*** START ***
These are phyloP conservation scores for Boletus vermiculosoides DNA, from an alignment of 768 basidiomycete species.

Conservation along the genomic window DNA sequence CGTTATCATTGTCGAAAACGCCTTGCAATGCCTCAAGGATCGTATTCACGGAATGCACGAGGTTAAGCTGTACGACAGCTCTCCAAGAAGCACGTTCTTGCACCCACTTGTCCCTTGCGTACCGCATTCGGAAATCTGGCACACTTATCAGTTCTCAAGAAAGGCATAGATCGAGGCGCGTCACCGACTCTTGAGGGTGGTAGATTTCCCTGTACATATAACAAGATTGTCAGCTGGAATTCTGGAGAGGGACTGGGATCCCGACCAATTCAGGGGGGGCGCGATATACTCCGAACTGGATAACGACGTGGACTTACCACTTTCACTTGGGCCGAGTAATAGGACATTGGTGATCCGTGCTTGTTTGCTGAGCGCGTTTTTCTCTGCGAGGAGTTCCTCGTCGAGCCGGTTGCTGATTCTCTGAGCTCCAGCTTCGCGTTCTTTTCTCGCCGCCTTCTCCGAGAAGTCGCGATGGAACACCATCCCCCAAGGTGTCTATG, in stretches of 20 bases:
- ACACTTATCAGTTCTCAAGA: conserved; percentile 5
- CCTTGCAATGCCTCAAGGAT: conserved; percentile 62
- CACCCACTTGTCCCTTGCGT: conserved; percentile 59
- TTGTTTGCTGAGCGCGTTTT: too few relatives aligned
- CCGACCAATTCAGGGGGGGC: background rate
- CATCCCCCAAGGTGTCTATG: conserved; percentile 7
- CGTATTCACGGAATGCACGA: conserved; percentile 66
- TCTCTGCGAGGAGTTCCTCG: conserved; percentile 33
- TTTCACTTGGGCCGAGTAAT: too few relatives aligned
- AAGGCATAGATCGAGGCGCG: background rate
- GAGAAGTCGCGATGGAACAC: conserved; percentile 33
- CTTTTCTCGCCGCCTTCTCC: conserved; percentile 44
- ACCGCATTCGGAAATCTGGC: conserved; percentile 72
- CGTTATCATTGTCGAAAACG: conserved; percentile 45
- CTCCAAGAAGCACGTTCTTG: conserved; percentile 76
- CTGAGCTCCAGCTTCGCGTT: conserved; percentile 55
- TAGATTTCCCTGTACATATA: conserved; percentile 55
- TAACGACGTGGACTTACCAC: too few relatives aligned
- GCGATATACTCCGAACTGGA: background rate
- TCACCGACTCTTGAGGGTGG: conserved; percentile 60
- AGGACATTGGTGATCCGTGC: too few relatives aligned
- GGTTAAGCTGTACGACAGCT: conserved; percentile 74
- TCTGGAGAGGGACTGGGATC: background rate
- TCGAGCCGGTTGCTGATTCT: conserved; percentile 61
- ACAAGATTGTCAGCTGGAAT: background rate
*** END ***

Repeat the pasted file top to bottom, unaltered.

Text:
These are phyloP conservation scores for Boletus vermiculosoides DNA, from an alignment of 768 basidiomycete species.

Conservation along the genomic window DNA sequence CGTTATCATTGTCGAAAACGCCTTGCAATGCCTCAAGGATCGTATTCACGGAATGCACGAGGTTAAGCTGTACGACAGCTCTCCAAGAAGCACGTTCTTGCACCCACTTGTCCCTTGCGTACCGCATTCGGAAATCTGGCACACTTATCAGTTCTCAAGAAAGGCATAGATCGAGGCGCGTCACCGACTCTTGAGGGTGGTAGATTTCCCTGTACATATAACAAGATTGTCAGCTGGAATTCTGGAGAGGGACTGGGATCCCGACCAATTCAGGGGGGGCGCGATATACTCCGAACTGGATAACGACGTGGACTTACCACTTTCACTTGGGCCGAGTAATAGGACATTGGTGATCCGTGCTTGTTTGCTGAGCGCGTTTTTCTCTGCGAGGAGTTCCTCGTCGAGCCGGTTGCTGATTCTCTGAGCTCCAGCTTCGCGTTCTTTTCTCGCCGCCTTCTCCGAGAAGTCGCGATGGAACACCATCCCCCAAGGTGTCTATG, in stretches of 20 bases:
- ACACTTATCAGTTCTCAAGA: conserved; percentile 5
- CCTTGCAATGCCTCAAGGAT: conserved; percentile 62
- CACCCACTTGTCCCTTGCGT: conserved; percentile 59
- TTGTTTGCTGAGCGCGTTTT: too few relatives aligned
- CCGACCAATTCAGGGGGGGC: background rate
- CATCCCCCAAGGTGTCTATG: conserved; percentile 7
- CGTATTCACGGAATGCACGA: conserved; percentile 66
- TCTCTGCGAGGAGTTCCTCG: conserved; percentile 33
- TTTCACTTGGGCCGAGTAAT: too few relatives aligned
- AAGGCATAGATCGAGGCGCG: background rate
- GAGAAGTCGCGATGGAACAC: conserved; percentile 33
- CTTTTCTCGCCGCCTTCTCC: conserved; percentile 44
- ACCGCATTCGGAAATCTGGC: conserved; percentile 72
- CGTTATCATTGTCGAAAACG: conserved; percentile 45
- CTCCAAGAAGCACGTTCTTG: conserved; percentile 76
- CTGAGCTCCAGCTTCGCGTT: conserved; percentile 55
- TAGATTTCCCTGTACATATA: conserved; percentile 55
- TAACGACGTGGACTTACCAC: too few relatives aligned
- GCGATATACTCCGAACTGGA: background rate
- TCACCGACTCTTGAGGGTGG: conserved; percentile 60
- AGGACATTGGTGATCCGTGC: too few relatives aligned
- GGTTAAGCTGTACGACAGCT: conserved; percentile 74
- TCTGGAGAGGGACTGGGATC: background rate
- TCGAGCCGGTTGCTGATTCT: conserved; percentile 61
- ACAAGATTGTCAGCTGGAAT: background rate